It is apparently recognized by the Government that this court is vested with jurisdiction to determine the constitutionality of the Act, but it asserts that this court is bereft of any jurisdiction to consider the validity of any regulation, order, or price regulation promulgated by the Administrator. That the position of the Government in this regard is sound seems free from doubt. Congress has established a plan for administrative and judicial review. After the exhaustion of administrative remedies, the judicial review is vested in the Emergency Court of Appeals, Section 204(c), 50 U.S.C.A.Appendix § 924(c). Defendants urge, however, in addition to the other constitutional objections asserted, that they are denied due process in that, in the proceeding lodged against them, they will have no opportunity to litigate the reasonableness or validity of any of the regulations they are charged with violating. However, if the defendants desired to challenge the validity of any regulation or price maximum, they were afforded full opportunity to do so under the administrative remedies provided under the Act. In so far as judicial review is concerned, however, the only court that has any authority as to the validity of any regulation or price maximum is the court specially constituted for that purpose. No other construction can be given to the language appearing in Section 204(d) of the Act, which reads: "* * * Except as provided in this section, no court, Federal, State, or Territorial, shall have jurisdiction or power to consider the validity of any such regulation, order, or price schedule, or to stay, restrain, enjoin, or set aside, in whole or in part, any provision of this Act authorizing the issuance of such regulations or orders, or making effective any such price schedule, or any provision of any such regulation, order, or price schedule, or to restrain or enjoin the enforcement of any such provision."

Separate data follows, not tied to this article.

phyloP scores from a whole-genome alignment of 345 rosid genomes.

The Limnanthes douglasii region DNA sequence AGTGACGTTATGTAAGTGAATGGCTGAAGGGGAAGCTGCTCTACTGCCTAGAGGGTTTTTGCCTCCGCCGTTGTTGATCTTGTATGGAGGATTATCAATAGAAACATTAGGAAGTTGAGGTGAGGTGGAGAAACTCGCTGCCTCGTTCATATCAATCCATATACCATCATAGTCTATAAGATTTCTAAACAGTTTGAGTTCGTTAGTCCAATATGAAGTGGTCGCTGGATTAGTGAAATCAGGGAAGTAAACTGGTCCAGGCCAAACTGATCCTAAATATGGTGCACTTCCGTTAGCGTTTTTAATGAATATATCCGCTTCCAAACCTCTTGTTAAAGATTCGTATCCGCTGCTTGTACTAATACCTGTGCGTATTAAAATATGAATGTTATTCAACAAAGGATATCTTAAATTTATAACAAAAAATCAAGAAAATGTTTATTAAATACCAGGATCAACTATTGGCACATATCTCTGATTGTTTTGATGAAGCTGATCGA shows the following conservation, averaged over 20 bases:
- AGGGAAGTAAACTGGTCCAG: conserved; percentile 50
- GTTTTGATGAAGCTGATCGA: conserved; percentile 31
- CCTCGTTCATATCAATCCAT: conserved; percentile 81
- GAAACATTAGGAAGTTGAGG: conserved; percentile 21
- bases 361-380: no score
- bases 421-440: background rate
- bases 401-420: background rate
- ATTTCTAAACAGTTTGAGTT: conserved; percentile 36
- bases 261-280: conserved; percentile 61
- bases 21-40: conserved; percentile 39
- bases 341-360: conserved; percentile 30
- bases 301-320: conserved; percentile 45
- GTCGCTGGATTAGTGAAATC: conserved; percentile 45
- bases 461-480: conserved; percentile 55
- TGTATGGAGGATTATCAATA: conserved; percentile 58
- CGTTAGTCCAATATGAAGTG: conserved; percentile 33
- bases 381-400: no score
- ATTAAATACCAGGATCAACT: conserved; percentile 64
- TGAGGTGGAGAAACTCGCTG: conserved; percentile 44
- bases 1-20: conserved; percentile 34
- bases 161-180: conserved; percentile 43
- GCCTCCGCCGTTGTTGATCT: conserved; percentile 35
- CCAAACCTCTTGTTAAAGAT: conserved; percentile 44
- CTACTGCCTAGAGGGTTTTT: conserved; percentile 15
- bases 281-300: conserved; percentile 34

Congress has said in effect that, if anyone wilfully violates any of the regulations promulgated under the Act, he does so at his peril. It has imposed the duty "to obey first and litigate afterwards." Henderson v. Kimmel, supra.

The special demurrers interposed by the defendants Mutual, Bailey and Rasmussen as to counts Nos. 109 and 110 are without merit. It is apparently the Government's position that these defendants have violated the regulations referred to by reason of the fact that they aided and abetted the C. Thomas Stores in such violations. Of course, if this is established at the trial, such defendants will be guilty to the same extent as the principal. It follows, therefore, that the demurrers to each of them must be, and hereby are, overruled. Defendants, and each of them, are granted an exception.